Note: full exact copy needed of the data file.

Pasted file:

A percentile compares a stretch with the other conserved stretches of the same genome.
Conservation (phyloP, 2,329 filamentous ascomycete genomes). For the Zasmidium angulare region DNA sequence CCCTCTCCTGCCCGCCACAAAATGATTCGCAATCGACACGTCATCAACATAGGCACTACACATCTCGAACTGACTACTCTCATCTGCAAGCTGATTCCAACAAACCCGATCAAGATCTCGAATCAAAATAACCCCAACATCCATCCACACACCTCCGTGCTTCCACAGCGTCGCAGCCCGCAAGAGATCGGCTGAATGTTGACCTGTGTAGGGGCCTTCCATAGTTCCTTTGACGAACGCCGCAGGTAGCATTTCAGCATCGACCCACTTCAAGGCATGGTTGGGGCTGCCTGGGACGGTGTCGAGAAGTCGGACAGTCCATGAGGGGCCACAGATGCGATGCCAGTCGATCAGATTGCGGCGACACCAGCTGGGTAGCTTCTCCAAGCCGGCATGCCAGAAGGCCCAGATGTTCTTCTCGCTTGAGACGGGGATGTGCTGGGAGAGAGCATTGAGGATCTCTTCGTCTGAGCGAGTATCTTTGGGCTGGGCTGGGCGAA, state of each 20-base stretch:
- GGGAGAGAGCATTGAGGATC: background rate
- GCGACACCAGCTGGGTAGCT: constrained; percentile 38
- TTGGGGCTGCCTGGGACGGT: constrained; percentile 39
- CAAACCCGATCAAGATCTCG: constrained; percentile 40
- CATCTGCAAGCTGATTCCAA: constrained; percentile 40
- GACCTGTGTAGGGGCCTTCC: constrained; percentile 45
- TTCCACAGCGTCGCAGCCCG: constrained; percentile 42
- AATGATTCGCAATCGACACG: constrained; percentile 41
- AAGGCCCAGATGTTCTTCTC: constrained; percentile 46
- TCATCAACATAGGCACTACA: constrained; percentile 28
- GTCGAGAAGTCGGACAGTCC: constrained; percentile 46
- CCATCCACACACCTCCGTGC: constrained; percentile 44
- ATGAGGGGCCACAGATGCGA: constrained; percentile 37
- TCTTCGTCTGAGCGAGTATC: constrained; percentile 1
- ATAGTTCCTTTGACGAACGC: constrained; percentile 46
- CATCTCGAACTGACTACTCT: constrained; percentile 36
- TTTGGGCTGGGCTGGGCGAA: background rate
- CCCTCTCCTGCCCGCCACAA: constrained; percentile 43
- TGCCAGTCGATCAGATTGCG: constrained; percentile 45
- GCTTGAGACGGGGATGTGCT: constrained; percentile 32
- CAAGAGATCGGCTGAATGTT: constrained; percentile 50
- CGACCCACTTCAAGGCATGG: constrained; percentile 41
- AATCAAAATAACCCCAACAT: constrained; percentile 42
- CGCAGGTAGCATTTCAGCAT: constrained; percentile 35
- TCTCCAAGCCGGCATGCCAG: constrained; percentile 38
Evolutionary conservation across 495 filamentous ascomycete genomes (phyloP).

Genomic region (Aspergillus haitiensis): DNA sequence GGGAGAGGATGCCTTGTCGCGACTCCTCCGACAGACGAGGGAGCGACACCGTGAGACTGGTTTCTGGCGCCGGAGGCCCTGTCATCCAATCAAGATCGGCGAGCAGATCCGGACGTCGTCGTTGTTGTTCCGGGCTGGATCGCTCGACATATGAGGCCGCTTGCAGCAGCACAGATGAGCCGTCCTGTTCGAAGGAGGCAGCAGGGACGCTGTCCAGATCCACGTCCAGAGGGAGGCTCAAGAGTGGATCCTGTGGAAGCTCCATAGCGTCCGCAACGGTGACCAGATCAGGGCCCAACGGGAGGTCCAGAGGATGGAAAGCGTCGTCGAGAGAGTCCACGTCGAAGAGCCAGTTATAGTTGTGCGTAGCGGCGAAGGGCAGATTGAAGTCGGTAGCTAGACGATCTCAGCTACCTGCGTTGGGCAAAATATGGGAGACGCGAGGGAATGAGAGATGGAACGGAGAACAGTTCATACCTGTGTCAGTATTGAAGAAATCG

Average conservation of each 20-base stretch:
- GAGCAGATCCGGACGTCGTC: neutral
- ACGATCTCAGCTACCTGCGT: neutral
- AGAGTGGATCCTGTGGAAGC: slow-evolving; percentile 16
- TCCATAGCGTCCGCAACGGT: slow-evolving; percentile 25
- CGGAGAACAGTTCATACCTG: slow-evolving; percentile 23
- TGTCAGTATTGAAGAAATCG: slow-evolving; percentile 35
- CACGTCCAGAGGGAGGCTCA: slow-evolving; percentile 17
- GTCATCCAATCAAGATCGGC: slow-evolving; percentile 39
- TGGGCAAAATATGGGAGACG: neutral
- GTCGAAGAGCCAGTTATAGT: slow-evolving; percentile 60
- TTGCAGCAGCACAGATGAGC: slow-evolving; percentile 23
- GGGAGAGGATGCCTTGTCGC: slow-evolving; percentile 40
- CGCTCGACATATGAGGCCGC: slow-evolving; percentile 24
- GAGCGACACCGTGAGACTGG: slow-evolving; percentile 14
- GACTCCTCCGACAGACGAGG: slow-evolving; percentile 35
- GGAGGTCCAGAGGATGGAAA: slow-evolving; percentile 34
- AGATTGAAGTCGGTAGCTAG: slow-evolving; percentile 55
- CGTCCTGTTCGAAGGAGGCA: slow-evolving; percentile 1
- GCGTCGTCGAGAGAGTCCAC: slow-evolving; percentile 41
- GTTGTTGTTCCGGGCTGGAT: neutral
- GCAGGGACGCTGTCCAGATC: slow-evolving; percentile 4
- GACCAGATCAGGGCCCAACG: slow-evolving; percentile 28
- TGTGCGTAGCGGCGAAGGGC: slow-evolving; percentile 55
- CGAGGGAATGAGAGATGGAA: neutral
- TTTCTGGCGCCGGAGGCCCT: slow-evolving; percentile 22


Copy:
A percentile compares a stretch with the other conserved stretches of the same genome.
Conservation (phyloP, 2,329 filamentous ascomycete genomes). For the Zasmidium angulare region DNA sequence CCCTCTCCTGCCCGCCACAAAATGATTCGCAATCGACACGTCATCAACATAGGCACTACACATCTCGAACTGACTACTCTCATCTGCAAGCTGATTCCAACAAACCCGATCAAGATCTCGAATCAAAATAACCCCAACATCCATCCACACACCTCCGTGCTTCCACAGCGTCGCAGCCCGCAAGAGATCGGCTGAATGTTGACCTGTGTAGGGGCCTTCCATAGTTCCTTTGACGAACGCCGCAGGTAGCATTTCAGCATCGACCCACTTCAAGGCATGGTTGGGGCTGCCTGGGACGGTGTCGAGAAGTCGGACAGTCCATGAGGGGCCACAGATGCGATGCCAGTCGATCAGATTGCGGCGACACCAGCTGGGTAGCTTCTCCAAGCCGGCATGCCAGAAGGCCCAGATGTTCTTCTCGCTTGAGACGGGGATGTGCTGGGAGAGAGCATTGAGGATCTCTTCGTCTGAGCGAGTATCTTTGGGCTGGGCTGGGCGAA, state of each 20-base stretch:
- GGGAGAGAGCATTGAGGATC: background rate
- GCGACACCAGCTGGGTAGCT: constrained; percentile 38
- TTGGGGCTGCCTGGGACGGT: constrained; percentile 39
- CAAACCCGATCAAGATCTCG: constrained; percentile 40
- CATCTGCAAGCTGATTCCAA: constrained; percentile 40
- GACCTGTGTAGGGGCCTTCC: constrained; percentile 45
- TTCCACAGCGTCGCAGCCCG: constrained; percentile 42
- AATGATTCGCAATCGACACG: constrained; percentile 41
- AAGGCCCAGATGTTCTTCTC: constrained; percentile 46
- TCATCAACATAGGCACTACA: constrained; percentile 28
- GTCGAGAAGTCGGACAGTCC: constrained; percentile 46
- CCATCCACACACCTCCGTGC: constrained; percentile 44
- ATGAGGGGCCACAGATGCGA: constrained; percentile 37
- TCTTCGTCTGAGCGAGTATC: constrained; percentile 1
- ATAGTTCCTTTGACGAACGC: constrained; percentile 46
- CATCTCGAACTGACTACTCT: constrained; percentile 36
- TTTGGGCTGGGCTGGGCGAA: background rate
- CCCTCTCCTGCCCGCCACAA: constrained; percentile 43
- TGCCAGTCGATCAGATTGCG: constrained; percentile 45
- GCTTGAGACGGGGATGTGCT: constrained; percentile 32
- CAAGAGATCGGCTGAATGTT: constrained; percentile 50
- CGACCCACTTCAAGGCATGG: constrained; percentile 41
- AATCAAAATAACCCCAACAT: constrained; percentile 42
- CGCAGGTAGCATTTCAGCAT: constrained; percentile 35
- TCTCCAAGCCGGCATGCCAG: constrained; percentile 38
Evolutionary conservation across 495 filamentous ascomycete genomes (phyloP).

Genomic region (Aspergillus haitiensis): DNA sequence GGGAGAGGATGCCTTGTCGCGACTCCTCCGACAGACGAGGGAGCGACACCGTGAGACTGGTTTCTGGCGCCGGAGGCCCTGTCATCCAATCAAGATCGGCGAGCAGATCCGGACGTCGTCGTTGTTGTTCCGGGCTGGATCGCTCGACATATGAGGCCGCTTGCAGCAGCACAGATGAGCCGTCCTGTTCGAAGGAGGCAGCAGGGACGCTGTCCAGATCCACGTCCAGAGGGAGGCTCAAGAGTGGATCCTGTGGAAGCTCCATAGCGTCCGCAACGGTGACCAGATCAGGGCCCAACGGGAGGTCCAGAGGATGGAAAGCGTCGTCGAGAGAGTCCACGTCGAAGAGCCAGTTATAGTTGTGCGTAGCGGCGAAGGGCAGATTGAAGTCGGTAGCTAGACGATCTCAGCTACCTGCGTTGGGCAAAATATGGGAGACGCGAGGGAATGAGAGATGGAACGGAGAACAGTTCATACCTGTGTCAGTATTGAAGAAATCG

Average conservation of each 20-base stretch:
- GAGCAGATCCGGACGTCGTC: neutral
- ACGATCTCAGCTACCTGCGT: neutral
- AGAGTGGATCCTGTGGAAGC: slow-evolving; percentile 16
- TCCATAGCGTCCGCAACGGT: slow-evolving; percentile 25
- CGGAGAACAGTTCATACCTG: slow-evolving; percentile 23
- TGTCAGTATTGAAGAAATCG: slow-evolving; percentile 35
- CACGTCCAGAGGGAGGCTCA: slow-evolving; percentile 17
- GTCATCCAATCAAGATCGGC: slow-evolving; percentile 39
- TGGGCAAAATATGGGAGACG: neutral
- GTCGAAGAGCCAGTTATAGT: slow-evolving; percentile 60
- TTGCAGCAGCACAGATGAGC: slow-evolving; percentile 23
- GGGAGAGGATGCCTTGTCGC: slow-evolving; percentile 40
- CGCTCGACATATGAGGCCGC: slow-evolving; percentile 24
- GAGCGACACCGTGAGACTGG: slow-evolving; percentile 14
- GACTCCTCCGACAGACGAGG: slow-evolving; percentile 35
- GGAGGTCCAGAGGATGGAAA: slow-evolving; percentile 34
- AGATTGAAGTCGGTAGCTAG: slow-evolving; percentile 55
- CGTCCTGTTCGAAGGAGGCA: slow-evolving; percentile 1
- GCGTCGTCGAGAGAGTCCAC: slow-evolving; percentile 41
- GTTGTTGTTCCGGGCTGGAT: neutral
- GCAGGGACGCTGTCCAGATC: slow-evolving; percentile 4
- GACCAGATCAGGGCCCAACG: slow-evolving; percentile 28
- TGTGCGTAGCGGCGAAGGGC: slow-evolving; percentile 55
- CGAGGGAATGAGAGATGGAA: neutral
- TTTCTGGCGCCGGAGGCCCT: slow-evolving; percentile 22